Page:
The pre-publication version of the new California Science Curriculum Framework is now available for download. This publication incorporates all the edits that were approved by the State Board of Education in November 2016 and was many months in the making. Our sincere thanks to the dozens of CSTA members were involved in its development. Our appreciation is also extended to the California Department of Education, the State Board of Education, the Instructional Quality Commission, and the Science Curriculum Framework and Evaluation Criteria Committee and their staff for their hard work and dedication to produce this document and for their commitment to the public input process. To the many writers and contributors to the Framework CSTA thanks you for your many hours of work to produce a world-class document.

For tips on how to approach this document see our article from December 2016: California Has Adopted a New Science Curriculum Framework – Now What …? If you would like to learn more about the Framework, consider participating in one of the Framework Launch events (a.k.a. Rollout #4) scheduled throughout 2017.

The final publication version (formatted for printing) will be available in July 2017. This document will not be available in printed format, only electronically.

Written by California Science Teachers Association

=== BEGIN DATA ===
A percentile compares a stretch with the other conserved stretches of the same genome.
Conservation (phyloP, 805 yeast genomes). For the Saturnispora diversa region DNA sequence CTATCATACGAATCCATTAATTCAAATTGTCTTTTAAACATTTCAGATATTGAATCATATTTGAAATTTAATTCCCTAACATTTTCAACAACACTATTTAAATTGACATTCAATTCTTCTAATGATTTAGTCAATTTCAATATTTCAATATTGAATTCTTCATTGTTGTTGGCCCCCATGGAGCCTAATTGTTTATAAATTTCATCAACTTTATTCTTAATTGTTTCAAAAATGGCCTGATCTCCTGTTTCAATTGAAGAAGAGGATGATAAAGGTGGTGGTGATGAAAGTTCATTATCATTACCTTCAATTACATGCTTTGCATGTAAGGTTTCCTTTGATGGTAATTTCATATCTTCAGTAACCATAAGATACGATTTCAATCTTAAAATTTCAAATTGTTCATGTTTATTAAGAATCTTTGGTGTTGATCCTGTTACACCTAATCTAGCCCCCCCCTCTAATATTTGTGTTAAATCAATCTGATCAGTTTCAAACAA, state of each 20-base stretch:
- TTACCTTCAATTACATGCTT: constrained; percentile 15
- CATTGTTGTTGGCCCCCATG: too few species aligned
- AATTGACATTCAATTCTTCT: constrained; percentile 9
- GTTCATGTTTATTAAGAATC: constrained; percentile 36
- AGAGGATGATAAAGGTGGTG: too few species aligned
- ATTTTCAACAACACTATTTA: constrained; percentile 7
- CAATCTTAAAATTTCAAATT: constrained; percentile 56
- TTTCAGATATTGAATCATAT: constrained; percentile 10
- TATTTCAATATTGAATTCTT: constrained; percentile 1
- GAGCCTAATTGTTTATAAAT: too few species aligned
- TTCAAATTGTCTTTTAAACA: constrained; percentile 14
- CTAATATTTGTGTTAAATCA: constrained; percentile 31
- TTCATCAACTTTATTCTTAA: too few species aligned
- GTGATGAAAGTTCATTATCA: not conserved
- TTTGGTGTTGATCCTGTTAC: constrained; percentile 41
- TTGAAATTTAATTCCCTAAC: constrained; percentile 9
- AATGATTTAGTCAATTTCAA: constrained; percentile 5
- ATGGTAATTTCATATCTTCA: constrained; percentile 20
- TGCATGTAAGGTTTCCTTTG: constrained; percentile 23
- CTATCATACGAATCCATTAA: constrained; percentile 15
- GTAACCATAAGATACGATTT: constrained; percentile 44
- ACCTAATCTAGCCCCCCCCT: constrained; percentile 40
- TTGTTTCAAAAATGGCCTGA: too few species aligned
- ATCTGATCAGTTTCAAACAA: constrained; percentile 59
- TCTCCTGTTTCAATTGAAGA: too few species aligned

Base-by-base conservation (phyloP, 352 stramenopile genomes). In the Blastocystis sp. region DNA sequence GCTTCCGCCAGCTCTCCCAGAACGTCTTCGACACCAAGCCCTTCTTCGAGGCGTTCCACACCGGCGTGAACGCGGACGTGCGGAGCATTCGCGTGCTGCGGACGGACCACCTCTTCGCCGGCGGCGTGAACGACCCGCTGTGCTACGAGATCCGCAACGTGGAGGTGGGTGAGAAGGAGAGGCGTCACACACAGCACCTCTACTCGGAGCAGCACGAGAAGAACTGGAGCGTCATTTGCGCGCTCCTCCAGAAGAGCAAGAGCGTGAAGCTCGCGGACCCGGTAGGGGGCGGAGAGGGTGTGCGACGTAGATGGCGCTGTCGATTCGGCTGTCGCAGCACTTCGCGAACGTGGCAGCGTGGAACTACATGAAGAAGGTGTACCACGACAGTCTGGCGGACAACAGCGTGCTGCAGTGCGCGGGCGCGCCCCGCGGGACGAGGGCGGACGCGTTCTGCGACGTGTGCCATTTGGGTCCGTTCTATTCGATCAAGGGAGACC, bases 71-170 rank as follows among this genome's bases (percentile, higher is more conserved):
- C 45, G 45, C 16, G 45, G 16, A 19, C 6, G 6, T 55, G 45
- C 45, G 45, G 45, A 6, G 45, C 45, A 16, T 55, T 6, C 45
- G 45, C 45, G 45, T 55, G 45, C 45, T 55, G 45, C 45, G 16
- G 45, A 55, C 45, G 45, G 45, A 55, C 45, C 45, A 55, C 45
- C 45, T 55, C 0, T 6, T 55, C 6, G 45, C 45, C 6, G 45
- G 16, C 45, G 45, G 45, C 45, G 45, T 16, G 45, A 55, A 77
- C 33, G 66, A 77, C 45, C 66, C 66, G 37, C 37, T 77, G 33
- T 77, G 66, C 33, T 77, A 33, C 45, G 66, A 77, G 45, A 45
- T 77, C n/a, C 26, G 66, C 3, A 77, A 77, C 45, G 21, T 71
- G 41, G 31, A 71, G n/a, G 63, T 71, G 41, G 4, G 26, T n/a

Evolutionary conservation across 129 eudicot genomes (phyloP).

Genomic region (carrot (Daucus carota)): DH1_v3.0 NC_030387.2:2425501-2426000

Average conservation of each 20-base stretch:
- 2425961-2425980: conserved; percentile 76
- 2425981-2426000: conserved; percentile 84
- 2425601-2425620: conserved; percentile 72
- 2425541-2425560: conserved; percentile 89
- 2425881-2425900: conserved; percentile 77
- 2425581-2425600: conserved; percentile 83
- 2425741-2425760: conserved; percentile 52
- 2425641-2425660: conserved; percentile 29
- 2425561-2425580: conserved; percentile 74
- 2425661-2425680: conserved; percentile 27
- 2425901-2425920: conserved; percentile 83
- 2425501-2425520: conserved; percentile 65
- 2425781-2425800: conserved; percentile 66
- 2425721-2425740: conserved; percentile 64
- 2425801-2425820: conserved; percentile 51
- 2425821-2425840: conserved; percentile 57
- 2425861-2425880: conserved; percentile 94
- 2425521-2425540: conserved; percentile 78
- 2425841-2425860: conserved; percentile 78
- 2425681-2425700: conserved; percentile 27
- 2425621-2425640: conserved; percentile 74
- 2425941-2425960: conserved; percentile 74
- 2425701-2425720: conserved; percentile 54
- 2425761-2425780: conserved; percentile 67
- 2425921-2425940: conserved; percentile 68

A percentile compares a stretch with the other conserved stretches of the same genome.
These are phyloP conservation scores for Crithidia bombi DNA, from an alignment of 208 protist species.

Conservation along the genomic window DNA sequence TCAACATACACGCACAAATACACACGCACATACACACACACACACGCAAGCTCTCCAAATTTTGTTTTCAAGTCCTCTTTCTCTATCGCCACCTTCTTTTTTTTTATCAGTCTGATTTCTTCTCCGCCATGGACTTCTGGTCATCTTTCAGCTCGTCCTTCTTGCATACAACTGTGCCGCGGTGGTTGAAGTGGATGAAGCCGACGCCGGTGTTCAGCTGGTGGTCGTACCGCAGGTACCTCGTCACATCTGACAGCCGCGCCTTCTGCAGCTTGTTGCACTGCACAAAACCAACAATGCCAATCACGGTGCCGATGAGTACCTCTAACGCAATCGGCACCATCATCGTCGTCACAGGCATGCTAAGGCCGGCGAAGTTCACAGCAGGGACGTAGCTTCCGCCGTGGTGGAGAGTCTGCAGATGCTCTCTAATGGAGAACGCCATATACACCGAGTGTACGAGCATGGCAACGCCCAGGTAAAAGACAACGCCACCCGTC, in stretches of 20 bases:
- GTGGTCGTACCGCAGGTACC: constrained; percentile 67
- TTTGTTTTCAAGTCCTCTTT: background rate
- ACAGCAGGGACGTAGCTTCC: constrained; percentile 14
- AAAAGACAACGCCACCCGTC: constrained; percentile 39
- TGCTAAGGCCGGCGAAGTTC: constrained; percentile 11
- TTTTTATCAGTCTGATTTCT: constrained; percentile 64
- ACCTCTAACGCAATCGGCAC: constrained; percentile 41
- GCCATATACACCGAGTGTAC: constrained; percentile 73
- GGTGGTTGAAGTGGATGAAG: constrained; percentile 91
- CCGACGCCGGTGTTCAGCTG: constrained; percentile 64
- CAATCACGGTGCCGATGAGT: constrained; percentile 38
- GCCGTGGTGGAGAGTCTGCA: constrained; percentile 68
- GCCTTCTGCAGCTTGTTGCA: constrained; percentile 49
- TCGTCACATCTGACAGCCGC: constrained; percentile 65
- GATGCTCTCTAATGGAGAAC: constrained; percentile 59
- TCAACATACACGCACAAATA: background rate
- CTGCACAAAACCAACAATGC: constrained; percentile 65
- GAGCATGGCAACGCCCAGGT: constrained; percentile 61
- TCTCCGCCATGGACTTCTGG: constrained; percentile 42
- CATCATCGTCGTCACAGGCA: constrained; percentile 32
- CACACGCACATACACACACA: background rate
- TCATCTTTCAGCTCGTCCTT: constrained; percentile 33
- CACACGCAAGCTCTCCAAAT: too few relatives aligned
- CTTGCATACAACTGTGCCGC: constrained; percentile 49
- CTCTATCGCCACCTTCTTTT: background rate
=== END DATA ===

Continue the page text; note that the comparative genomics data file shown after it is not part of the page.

California Science Teachers Association

CSTA represents science educators statewide—in every science discipline at every grade level, Kindergarten through University.

Call for CSTA Awards Nominations

Posted: Monday, March 13th, 2017

The 2017 Award Season is now open! One of the benefits of being a CSTA member is your eligibility for awards as well as your eligibility to nominate someone for an award. CSTA offers several awards and members may nominate individuals and organizations for the Future Science Teacher Award, the prestigious Margaret Nicholson Distinguished Service Award, and the CSTA Distinguished Contributions Award (organizational award). May 9, 2017 is the deadline for nominations for these awards. CSTA believes that the importance of science education cannot be overstated. Given the essential presence of the sciences in understanding the past and planning for the future, science education remains, and will increasingly be one of the most important disciplines in education. CSTA is committed to recognizing and encouraging excellence in science teaching through the presentation of awards to science educators and organizations who have made outstanding contributions in science education in the state and who are poised to continue the momentum of providing high quality, relevant science education into the future. Learn More…

Written by California Science Teachers Association